COPD Affecting My Migraines
My episodic migraines started while I was serving in the military. Once I got out of the military, I expected that the migraines would go away because I would not be around the loud explosives or the intense noises from driving a Bradley. Unfortunately, my migraines did not go away after I became a civilian. My migraines have stayed episodic since they started while I was in the military. My wife has chronic migraines, which has taught me a lot about migraines and has brought me into the world of migraine advocacy.
Various migraine triggers
There are so many possible migraine triggers. Everybody definitely has their own triggers when it comes to migraines. Due to this, what is a trigger for one person, may not be a trigger for another person. To be completely honest, I am not one of those individuals who have everything hundred percent figured out when it comes it comes to what triggers my migraines. I do know that one of my triggers is being stressed out for a long time, for example if I am stressing about bills etc. Here lately, it seems like another one of my health issues is actually triggering migraines for me and very strong migraines at that.
I have had a mild and occasional cough for quite a long while but it was never anything that was enough to make me feel the need to worry. I have been a smoker most of my life, so I always wrote it off as a 'smoker's cough.' Until I ended up with extreme bronchitis and I ended up seeing my wife's pulmonary doctor in an attempt to get it treated. Once I got through the bronchitis, my 'smoker's cough' seemed to refuse to go back to its regular strength. So I saw the pulmonary doctor some more to try to determine what was going on. After reviewing the results of a sleep study and then a pulmonary function test, she diagnosed me with COPD.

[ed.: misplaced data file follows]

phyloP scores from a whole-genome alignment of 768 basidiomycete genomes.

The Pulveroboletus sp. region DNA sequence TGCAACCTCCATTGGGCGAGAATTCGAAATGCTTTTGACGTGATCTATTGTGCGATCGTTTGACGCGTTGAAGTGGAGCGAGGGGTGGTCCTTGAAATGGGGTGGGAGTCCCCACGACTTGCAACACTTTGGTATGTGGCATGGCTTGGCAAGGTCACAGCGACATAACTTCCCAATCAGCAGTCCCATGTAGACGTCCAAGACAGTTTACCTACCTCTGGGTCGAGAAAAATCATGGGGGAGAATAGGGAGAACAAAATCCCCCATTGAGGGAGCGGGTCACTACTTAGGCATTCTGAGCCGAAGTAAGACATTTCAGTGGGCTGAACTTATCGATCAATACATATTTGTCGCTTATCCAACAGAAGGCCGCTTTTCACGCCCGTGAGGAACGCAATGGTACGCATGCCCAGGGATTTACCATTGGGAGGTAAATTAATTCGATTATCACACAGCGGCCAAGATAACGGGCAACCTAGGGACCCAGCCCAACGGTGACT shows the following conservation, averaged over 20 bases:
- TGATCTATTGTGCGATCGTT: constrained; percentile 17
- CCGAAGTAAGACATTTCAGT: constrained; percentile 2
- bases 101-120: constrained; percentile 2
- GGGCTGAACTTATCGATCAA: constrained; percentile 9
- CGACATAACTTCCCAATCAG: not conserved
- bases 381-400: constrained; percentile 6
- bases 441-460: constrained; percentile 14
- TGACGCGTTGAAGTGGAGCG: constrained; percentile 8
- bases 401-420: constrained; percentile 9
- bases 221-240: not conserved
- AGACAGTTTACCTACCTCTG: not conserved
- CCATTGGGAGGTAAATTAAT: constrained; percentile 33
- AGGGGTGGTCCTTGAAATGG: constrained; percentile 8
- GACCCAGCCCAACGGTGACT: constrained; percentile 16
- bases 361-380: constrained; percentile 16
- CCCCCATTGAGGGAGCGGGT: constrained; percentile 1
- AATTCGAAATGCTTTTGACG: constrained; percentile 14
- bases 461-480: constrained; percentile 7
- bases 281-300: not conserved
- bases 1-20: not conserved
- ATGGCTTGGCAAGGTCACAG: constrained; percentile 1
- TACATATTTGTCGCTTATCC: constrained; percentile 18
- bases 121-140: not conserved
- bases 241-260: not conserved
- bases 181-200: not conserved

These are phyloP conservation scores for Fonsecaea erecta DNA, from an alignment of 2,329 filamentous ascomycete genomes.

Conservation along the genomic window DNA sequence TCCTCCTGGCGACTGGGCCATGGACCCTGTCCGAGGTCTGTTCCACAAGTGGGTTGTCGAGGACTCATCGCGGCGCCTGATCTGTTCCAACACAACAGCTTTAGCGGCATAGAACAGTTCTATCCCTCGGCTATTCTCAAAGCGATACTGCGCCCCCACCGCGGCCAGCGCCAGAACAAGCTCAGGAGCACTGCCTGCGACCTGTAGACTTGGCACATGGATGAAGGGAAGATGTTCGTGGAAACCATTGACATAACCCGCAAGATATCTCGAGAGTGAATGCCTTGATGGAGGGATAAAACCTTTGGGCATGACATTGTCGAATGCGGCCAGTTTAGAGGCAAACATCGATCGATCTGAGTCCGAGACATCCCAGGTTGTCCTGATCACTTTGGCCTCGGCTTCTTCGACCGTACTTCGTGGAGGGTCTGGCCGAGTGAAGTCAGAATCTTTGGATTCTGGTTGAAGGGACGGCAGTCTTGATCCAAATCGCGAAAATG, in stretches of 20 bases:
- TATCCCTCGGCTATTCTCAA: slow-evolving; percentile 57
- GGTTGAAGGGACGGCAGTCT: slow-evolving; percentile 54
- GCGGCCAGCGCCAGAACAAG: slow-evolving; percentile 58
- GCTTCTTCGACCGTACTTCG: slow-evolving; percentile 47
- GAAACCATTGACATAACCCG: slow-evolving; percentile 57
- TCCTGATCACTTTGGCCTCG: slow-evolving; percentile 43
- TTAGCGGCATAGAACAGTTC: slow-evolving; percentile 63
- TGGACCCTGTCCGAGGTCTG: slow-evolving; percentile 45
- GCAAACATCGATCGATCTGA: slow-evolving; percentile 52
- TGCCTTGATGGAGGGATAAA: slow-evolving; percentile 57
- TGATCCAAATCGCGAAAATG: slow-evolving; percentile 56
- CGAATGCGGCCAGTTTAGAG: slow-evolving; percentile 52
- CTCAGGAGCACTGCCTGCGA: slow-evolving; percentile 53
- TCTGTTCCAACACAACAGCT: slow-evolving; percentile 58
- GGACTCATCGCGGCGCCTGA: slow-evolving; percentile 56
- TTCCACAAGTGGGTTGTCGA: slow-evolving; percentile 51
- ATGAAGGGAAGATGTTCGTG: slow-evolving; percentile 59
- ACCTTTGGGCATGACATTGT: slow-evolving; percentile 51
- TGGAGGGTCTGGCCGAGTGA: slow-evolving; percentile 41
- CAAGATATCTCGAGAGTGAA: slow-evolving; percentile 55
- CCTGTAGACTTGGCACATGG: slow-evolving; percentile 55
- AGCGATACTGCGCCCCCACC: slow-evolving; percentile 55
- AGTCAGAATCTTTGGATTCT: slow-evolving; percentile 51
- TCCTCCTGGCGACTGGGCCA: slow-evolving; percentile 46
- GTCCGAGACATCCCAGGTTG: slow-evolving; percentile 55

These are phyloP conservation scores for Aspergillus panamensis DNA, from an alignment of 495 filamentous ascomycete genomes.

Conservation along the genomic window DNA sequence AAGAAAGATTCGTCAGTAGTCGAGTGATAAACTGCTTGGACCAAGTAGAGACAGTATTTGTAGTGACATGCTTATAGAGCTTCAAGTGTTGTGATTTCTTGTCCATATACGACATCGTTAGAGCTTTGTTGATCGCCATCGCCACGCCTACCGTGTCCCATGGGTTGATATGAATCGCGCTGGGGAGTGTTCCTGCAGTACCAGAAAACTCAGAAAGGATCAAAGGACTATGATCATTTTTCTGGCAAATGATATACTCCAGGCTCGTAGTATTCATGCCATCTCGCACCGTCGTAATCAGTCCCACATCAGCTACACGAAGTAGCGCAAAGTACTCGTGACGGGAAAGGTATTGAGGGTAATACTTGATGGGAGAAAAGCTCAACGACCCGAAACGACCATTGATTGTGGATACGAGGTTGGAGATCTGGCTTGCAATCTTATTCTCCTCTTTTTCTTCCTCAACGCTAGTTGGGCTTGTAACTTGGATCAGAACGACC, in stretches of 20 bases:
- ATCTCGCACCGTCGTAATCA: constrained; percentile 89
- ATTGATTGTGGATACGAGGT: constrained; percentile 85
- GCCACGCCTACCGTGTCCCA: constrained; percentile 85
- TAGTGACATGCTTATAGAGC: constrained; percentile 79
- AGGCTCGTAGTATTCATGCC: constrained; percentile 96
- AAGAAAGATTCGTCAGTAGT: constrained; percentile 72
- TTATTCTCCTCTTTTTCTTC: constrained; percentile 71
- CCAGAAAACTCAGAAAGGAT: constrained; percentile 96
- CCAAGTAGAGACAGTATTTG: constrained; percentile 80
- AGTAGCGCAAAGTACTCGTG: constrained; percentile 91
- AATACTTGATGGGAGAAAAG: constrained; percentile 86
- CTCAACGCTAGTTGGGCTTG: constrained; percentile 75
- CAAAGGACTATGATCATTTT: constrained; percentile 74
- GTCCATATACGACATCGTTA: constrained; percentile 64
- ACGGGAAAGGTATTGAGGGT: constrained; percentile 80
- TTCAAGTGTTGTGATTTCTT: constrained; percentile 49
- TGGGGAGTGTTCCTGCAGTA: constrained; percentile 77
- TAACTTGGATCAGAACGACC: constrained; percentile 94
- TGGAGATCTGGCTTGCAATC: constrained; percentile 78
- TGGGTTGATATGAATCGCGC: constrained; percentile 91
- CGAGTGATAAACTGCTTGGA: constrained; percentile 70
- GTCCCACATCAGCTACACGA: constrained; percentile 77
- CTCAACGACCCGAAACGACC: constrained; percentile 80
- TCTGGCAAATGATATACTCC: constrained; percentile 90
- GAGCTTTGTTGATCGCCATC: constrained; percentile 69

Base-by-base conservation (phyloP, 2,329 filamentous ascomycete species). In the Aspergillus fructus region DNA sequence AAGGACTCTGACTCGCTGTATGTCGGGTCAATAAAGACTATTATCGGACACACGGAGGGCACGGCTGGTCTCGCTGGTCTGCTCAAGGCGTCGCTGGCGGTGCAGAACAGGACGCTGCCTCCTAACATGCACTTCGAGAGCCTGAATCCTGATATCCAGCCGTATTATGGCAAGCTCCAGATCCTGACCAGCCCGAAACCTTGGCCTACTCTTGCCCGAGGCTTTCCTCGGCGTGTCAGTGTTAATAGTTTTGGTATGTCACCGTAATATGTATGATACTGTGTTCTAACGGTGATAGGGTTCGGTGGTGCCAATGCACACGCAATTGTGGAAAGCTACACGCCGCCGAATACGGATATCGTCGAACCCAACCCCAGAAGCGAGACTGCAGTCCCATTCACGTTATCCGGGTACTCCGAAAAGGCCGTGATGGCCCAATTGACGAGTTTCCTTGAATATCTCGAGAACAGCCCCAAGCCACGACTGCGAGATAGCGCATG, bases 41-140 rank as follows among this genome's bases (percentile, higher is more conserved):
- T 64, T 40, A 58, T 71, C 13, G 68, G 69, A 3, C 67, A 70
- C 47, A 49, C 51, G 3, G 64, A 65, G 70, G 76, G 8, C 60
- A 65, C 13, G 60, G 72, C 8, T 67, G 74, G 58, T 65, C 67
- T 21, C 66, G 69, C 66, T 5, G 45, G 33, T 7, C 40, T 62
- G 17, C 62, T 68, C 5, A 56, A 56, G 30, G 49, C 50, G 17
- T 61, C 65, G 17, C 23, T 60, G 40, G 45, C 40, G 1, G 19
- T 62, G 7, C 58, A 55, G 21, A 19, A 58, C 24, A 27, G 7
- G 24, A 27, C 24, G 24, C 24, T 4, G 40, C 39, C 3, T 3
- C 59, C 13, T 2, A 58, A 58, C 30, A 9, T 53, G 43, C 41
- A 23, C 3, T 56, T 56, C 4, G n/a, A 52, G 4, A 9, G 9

How COPD has impacted my migraines
My COPD is unfortunately nowhere close to being under control. The problem with the lack of COPD control is that it leaves me with a very extreme cough. This cough that I am still having to deal with is so forceful and often, that it is causing me to have migraines. Since my cough got worse when I had the bronchitis, I started having more migraines. If things do not change soon, I may be getting to crossing the line from somebody with episodic migraines to somebody facing closer to the fifteen or more migraines a month that make an individual a chronic migraine sufferer. This definitely has me looking at a new pulmonary doctor to see if more can be done about my COPD so that possibly this cough can stop causing me such painful migraines so often.
Do you have other health issues that cause you to have migraines or worsen your migraines?
Have you taken our Migraine In America Survey yet?